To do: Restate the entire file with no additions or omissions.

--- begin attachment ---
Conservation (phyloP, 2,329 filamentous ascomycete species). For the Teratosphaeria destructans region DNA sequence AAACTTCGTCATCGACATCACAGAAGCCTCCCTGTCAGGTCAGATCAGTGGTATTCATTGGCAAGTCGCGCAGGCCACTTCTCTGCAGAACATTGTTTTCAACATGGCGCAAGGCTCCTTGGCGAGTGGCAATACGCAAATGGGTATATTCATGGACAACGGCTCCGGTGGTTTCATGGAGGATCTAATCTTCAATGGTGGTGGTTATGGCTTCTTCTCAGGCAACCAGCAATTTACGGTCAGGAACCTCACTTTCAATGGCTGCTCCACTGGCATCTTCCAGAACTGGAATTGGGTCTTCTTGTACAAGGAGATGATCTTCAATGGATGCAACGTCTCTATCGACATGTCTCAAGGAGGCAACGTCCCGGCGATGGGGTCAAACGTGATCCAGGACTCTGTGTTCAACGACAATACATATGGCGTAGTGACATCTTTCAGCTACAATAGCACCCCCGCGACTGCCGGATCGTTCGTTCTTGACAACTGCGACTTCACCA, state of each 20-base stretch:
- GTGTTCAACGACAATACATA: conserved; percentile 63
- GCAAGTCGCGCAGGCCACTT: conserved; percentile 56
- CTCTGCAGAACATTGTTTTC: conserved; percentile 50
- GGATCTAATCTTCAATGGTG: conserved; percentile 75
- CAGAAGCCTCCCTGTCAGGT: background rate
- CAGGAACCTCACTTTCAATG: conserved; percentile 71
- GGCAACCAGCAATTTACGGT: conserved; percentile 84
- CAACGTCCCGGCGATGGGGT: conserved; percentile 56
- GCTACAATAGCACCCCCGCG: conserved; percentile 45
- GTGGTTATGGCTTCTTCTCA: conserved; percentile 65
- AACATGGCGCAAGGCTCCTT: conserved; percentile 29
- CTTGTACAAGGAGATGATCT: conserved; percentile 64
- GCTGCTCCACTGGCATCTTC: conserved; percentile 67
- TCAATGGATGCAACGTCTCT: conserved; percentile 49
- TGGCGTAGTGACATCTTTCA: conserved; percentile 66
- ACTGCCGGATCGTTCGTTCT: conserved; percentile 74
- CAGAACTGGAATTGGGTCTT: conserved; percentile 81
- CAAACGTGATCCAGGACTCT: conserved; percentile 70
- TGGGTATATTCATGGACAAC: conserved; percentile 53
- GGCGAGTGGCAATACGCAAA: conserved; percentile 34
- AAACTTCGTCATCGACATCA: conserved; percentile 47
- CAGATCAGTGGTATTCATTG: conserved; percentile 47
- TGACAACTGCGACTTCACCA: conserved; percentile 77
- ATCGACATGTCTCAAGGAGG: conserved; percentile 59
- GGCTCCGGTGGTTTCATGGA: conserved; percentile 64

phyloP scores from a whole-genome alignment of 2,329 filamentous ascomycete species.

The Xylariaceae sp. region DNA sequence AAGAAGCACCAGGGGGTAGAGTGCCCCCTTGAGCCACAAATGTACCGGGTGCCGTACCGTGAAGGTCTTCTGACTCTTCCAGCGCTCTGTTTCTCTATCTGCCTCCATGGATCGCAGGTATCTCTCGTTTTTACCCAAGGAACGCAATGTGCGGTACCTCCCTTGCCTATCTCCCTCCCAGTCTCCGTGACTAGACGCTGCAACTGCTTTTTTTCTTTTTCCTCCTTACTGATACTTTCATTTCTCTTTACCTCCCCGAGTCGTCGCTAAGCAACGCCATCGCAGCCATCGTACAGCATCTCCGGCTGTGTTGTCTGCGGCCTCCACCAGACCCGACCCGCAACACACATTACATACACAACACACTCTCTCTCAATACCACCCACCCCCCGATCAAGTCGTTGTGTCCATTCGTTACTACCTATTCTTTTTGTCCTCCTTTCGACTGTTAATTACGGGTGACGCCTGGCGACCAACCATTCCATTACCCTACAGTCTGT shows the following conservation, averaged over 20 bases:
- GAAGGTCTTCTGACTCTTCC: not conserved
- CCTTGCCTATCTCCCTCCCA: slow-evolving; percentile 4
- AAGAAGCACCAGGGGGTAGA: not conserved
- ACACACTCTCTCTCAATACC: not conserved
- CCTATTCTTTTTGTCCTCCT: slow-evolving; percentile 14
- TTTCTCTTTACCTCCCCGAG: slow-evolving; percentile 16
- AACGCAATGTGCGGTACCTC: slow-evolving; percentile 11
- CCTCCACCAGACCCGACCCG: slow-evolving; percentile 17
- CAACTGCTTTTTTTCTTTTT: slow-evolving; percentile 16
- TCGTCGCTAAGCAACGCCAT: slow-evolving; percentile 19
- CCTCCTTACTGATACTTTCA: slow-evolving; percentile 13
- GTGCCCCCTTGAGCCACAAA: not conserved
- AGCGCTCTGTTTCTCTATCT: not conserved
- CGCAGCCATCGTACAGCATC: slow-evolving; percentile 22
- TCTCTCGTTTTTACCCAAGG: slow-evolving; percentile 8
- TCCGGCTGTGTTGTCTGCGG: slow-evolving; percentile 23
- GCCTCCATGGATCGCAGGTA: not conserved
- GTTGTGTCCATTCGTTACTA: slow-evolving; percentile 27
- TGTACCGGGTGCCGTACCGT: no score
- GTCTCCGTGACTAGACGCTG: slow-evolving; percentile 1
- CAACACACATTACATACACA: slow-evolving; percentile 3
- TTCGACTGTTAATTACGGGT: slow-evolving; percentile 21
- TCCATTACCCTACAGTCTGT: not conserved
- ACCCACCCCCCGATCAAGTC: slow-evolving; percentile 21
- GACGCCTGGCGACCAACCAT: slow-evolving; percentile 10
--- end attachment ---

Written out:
Conservation (phyloP, 2,329 filamentous ascomycete species). For the Teratosphaeria destructans region DNA sequence AAACTTCGTCATCGACATCACAGAAGCCTCCCTGTCAGGTCAGATCAGTGGTATTCATTGGCAAGTCGCGCAGGCCACTTCTCTGCAGAACATTGTTTTCAACATGGCGCAAGGCTCCTTGGCGAGTGGCAATACGCAAATGGGTATATTCATGGACAACGGCTCCGGTGGTTTCATGGAGGATCTAATCTTCAATGGTGGTGGTTATGGCTTCTTCTCAGGCAACCAGCAATTTACGGTCAGGAACCTCACTTTCAATGGCTGCTCCACTGGCATCTTCCAGAACTGGAATTGGGTCTTCTTGTACAAGGAGATGATCTTCAATGGATGCAACGTCTCTATCGACATGTCTCAAGGAGGCAACGTCCCGGCGATGGGGTCAAACGTGATCCAGGACTCTGTGTTCAACGACAATACATATGGCGTAGTGACATCTTTCAGCTACAATAGCACCCCCGCGACTGCCGGATCGTTCGTTCTTGACAACTGCGACTTCACCA, state of each 20-base stretch:
- GTGTTCAACGACAATACATA: conserved; percentile 63
- GCAAGTCGCGCAGGCCACTT: conserved; percentile 56
- CTCTGCAGAACATTGTTTTC: conserved; percentile 50
- GGATCTAATCTTCAATGGTG: conserved; percentile 75
- CAGAAGCCTCCCTGTCAGGT: background rate
- CAGGAACCTCACTTTCAATG: conserved; percentile 71
- GGCAACCAGCAATTTACGGT: conserved; percentile 84
- CAACGTCCCGGCGATGGGGT: conserved; percentile 56
- GCTACAATAGCACCCCCGCG: conserved; percentile 45
- GTGGTTATGGCTTCTTCTCA: conserved; percentile 65
- AACATGGCGCAAGGCTCCTT: conserved; percentile 29
- CTTGTACAAGGAGATGATCT: conserved; percentile 64
- GCTGCTCCACTGGCATCTTC: conserved; percentile 67
- TCAATGGATGCAACGTCTCT: conserved; percentile 49
- TGGCGTAGTGACATCTTTCA: conserved; percentile 66
- ACTGCCGGATCGTTCGTTCT: conserved; percentile 74
- CAGAACTGGAATTGGGTCTT: conserved; percentile 81
- CAAACGTGATCCAGGACTCT: conserved; percentile 70
- TGGGTATATTCATGGACAAC: conserved; percentile 53
- GGCGAGTGGCAATACGCAAA: conserved; percentile 34
- AAACTTCGTCATCGACATCA: conserved; percentile 47
- CAGATCAGTGGTATTCATTG: conserved; percentile 47
- TGACAACTGCGACTTCACCA: conserved; percentile 77
- ATCGACATGTCTCAAGGAGG: conserved; percentile 59
- GGCTCCGGTGGTTTCATGGA: conserved; percentile 64

phyloP scores from a whole-genome alignment of 2,329 filamentous ascomycete species.

The Xylariaceae sp. region DNA sequence AAGAAGCACCAGGGGGTAGAGTGCCCCCTTGAGCCACAAATGTACCGGGTGCCGTACCGTGAAGGTCTTCTGACTCTTCCAGCGCTCTGTTTCTCTATCTGCCTCCATGGATCGCAGGTATCTCTCGTTTTTACCCAAGGAACGCAATGTGCGGTACCTCCCTTGCCTATCTCCCTCCCAGTCTCCGTGACTAGACGCTGCAACTGCTTTTTTTCTTTTTCCTCCTTACTGATACTTTCATTTCTCTTTACCTCCCCGAGTCGTCGCTAAGCAACGCCATCGCAGCCATCGTACAGCATCTCCGGCTGTGTTGTCTGCGGCCTCCACCAGACCCGACCCGCAACACACATTACATACACAACACACTCTCTCTCAATACCACCCACCCCCCGATCAAGTCGTTGTGTCCATTCGTTACTACCTATTCTTTTTGTCCTCCTTTCGACTGTTAATTACGGGTGACGCCTGGCGACCAACCATTCCATTACCCTACAGTCTGT shows the following conservation, averaged over 20 bases:
- GAAGGTCTTCTGACTCTTCC: not conserved
- CCTTGCCTATCTCCCTCCCA: slow-evolving; percentile 4
- AAGAAGCACCAGGGGGTAGA: not conserved
- ACACACTCTCTCTCAATACC: not conserved
- CCTATTCTTTTTGTCCTCCT: slow-evolving; percentile 14
- TTTCTCTTTACCTCCCCGAG: slow-evolving; percentile 16
- AACGCAATGTGCGGTACCTC: slow-evolving; percentile 11
- CCTCCACCAGACCCGACCCG: slow-evolving; percentile 17
- CAACTGCTTTTTTTCTTTTT: slow-evolving; percentile 16
- TCGTCGCTAAGCAACGCCAT: slow-evolving; percentile 19
- CCTCCTTACTGATACTTTCA: slow-evolving; percentile 13
- GTGCCCCCTTGAGCCACAAA: not conserved
- AGCGCTCTGTTTCTCTATCT: not conserved
- CGCAGCCATCGTACAGCATC: slow-evolving; percentile 22
- TCTCTCGTTTTTACCCAAGG: slow-evolving; percentile 8
- TCCGGCTGTGTTGTCTGCGG: slow-evolving; percentile 23
- GCCTCCATGGATCGCAGGTA: not conserved
- GTTGTGTCCATTCGTTACTA: slow-evolving; percentile 27
- TGTACCGGGTGCCGTACCGT: no score
- GTCTCCGTGACTAGACGCTG: slow-evolving; percentile 1
- CAACACACATTACATACACA: slow-evolving; percentile 3
- TTCGACTGTTAATTACGGGT: slow-evolving; percentile 21
- TCCATTACCCTACAGTCTGT: not conserved
- ACCCACCCCCCGATCAAGTC: slow-evolving; percentile 21
- GACGCCTGGCGACCAACCAT: slow-evolving; percentile 10